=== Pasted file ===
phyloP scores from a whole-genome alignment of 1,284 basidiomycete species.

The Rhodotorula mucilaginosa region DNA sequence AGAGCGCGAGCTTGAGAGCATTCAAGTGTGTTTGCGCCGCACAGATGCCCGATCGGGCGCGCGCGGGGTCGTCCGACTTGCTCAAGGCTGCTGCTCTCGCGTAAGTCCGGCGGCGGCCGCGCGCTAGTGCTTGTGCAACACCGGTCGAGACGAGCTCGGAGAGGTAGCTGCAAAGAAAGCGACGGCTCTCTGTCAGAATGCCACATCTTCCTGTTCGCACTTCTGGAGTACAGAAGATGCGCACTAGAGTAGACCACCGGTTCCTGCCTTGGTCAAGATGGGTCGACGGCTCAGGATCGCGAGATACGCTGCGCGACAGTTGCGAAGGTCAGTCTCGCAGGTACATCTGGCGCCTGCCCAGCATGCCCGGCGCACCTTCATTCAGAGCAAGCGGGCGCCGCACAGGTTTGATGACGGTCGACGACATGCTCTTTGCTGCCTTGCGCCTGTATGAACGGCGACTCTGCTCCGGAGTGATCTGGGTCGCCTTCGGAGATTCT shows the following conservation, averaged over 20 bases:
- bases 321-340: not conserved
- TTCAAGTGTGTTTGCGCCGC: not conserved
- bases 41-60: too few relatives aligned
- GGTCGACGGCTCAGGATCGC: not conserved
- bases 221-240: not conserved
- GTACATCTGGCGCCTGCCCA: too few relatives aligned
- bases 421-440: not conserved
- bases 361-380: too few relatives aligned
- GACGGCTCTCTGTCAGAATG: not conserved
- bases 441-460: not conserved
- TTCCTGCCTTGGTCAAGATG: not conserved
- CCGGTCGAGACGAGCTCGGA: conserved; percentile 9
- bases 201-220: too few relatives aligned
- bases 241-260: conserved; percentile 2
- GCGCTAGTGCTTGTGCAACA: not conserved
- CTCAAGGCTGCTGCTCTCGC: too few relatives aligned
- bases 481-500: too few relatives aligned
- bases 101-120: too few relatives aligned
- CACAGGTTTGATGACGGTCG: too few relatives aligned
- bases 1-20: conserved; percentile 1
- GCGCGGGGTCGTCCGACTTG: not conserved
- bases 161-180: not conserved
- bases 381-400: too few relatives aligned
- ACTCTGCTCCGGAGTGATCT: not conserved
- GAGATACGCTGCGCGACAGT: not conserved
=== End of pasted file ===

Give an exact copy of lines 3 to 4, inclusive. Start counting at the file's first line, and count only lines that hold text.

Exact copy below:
- bases 321-340: not conserved
- TTCAAGTGTGTTTGCGCCGC: not conserved